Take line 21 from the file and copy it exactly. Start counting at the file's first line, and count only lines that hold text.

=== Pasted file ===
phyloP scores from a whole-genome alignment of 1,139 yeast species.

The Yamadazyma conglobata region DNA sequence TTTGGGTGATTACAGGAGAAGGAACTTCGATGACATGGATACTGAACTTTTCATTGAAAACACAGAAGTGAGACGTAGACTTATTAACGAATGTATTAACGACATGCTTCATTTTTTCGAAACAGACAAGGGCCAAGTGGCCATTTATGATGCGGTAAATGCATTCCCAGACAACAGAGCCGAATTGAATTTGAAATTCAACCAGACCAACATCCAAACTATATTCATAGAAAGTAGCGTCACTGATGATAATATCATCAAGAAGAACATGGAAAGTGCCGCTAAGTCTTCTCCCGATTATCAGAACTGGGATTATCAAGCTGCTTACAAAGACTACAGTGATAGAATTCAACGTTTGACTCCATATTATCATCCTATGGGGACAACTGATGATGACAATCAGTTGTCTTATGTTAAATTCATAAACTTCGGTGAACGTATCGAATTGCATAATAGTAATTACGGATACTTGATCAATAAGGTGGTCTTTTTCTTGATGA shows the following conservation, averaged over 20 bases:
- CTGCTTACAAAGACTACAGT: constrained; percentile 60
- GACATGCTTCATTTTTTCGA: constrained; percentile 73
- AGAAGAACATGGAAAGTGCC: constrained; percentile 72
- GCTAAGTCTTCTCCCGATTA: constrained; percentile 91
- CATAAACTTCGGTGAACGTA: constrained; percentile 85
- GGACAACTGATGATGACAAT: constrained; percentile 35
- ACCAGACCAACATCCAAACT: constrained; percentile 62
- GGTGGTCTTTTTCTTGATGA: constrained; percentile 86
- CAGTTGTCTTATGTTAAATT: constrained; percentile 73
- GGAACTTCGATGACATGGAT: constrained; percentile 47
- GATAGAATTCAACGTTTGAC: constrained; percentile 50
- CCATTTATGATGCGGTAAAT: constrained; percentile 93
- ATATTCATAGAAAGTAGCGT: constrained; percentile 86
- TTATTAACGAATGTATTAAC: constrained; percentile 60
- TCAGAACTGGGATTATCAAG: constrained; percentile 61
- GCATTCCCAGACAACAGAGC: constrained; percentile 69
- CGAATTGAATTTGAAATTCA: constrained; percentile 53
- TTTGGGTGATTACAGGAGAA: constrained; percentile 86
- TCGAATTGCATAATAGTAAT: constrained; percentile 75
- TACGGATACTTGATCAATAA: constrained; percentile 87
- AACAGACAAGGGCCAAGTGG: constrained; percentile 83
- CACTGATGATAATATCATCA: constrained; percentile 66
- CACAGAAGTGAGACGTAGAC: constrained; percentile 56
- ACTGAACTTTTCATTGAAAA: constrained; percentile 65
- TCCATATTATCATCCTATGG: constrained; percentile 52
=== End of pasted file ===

- TCGAATTGCATAATAGTAAT: constrained; percentile 75